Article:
The vast majority of complaints received related to business to consumer direct marketing. However, six complaints were business to business complaints.  These concerned instances of door to door marketing, unclean data, incorrect information and poor sales service and were confined to list companies and companies in the directory publishing sector.

 

Complaints on non–DMA members

 

Of the 86 complaints received about companies that were members of the Direct Marketing Association (DMA), 70 related to client members while 16 related to DM suppliers. Of the supplier complaints, ten pertained to database and list companies, three to email marketing companies and three to telemarketing and postal service companies.

 

The DMC received 21 complaints relating to non- DMA members: seven of these complaints were outside the DMC’s investigative remit and were referred to other regulatory and self-regulatory bodies such as the Advertising Standards Authority, Information Commissioner’s Office and The Office of Fair Trading. One additional complaint about a DMA member in the publishing industry related to advertising content was also referred to the Advertising Standards Authority (ASA).

 

Matti Alderson, chairman of the DMC, commented: “The results of our Quarterly Complaints Index reveal something that those of us in the business of self-regulation have realised for some time: the vast majority of the DM industry enjoys an extremely high level of compliance. In our experience, despite the negative press that the industry sometimes receives, the great majority of companies don’t want to mislead or cheat the public. Most are keen to provide a high quality of service and recognise the commercial benefits of being compliant. We’re encouraged by these results and hope they’ll be maintained despite the current economic climate.”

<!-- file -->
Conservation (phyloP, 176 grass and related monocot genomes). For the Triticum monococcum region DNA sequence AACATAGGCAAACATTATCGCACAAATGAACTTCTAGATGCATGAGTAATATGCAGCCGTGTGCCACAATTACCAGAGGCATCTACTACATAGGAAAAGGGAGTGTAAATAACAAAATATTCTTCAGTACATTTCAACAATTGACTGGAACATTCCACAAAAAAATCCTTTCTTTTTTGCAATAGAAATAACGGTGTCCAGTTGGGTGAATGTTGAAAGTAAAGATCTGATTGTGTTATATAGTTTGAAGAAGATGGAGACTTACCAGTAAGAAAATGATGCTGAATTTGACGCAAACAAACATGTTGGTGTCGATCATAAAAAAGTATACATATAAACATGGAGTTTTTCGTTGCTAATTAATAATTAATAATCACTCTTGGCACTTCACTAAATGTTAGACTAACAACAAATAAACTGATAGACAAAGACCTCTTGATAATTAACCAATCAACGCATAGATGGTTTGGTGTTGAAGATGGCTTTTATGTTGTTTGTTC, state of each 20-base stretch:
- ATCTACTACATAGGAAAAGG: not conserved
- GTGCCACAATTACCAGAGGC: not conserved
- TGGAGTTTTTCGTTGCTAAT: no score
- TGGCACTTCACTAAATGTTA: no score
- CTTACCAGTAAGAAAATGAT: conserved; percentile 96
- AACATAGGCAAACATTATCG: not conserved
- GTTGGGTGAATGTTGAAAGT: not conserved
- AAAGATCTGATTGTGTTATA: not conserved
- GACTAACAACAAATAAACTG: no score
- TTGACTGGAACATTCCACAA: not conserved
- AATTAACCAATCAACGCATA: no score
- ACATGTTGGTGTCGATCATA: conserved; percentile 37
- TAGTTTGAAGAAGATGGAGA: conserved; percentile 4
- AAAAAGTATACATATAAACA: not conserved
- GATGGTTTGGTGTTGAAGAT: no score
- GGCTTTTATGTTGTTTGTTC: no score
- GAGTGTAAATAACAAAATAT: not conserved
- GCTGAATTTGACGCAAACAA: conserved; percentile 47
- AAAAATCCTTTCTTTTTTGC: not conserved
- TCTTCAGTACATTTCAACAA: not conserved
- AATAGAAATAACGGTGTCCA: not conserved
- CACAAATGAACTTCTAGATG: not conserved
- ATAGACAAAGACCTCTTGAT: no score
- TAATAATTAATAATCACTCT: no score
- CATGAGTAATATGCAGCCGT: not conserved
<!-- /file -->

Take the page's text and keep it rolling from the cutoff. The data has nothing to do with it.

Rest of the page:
Complaint Index Data Methodology:

 

The statistics and data quoted in this release are based on the tabulated analysis of the 107 complaints received and processed by the Direct Marketing Commission between the months of September to December 2008. Data has been tabulated according to the following categories:

 

  • Direct Marketing Discipline: (account issues, advertisements, door to door, faulty goods, fictitious lists, fraudulent behaviour, incorrect information, membership obligation, membership commitment issues, misleading information, misleading literature, misleading advertising, non-delivery of goods, non-return of goods, postage and packing issues, pros response, poor sales service, poor staff service, poor telephone service, non- receipt of refunds, rude or unhelpful staff, silent calls, unclean data, unwanted email, unsolicited goods, unwanted marketing calls, unwanted mail, unwanted SMS)

 

  • Sector of complaint subject: (broadcast, database, directory publishing, email marketing, energy, financial services, home shopping, lifestyle, mobile telephony, postal services, publishing, retail, sport, telemarketing, telephone, teleshopping, various)

 

  • DMA Member and non–member complaints

 

  • B2B and Consumer complaints

 

  • Informally and formally resolved complaints

 

  • Complaint processing and referrals

 

-ENDS-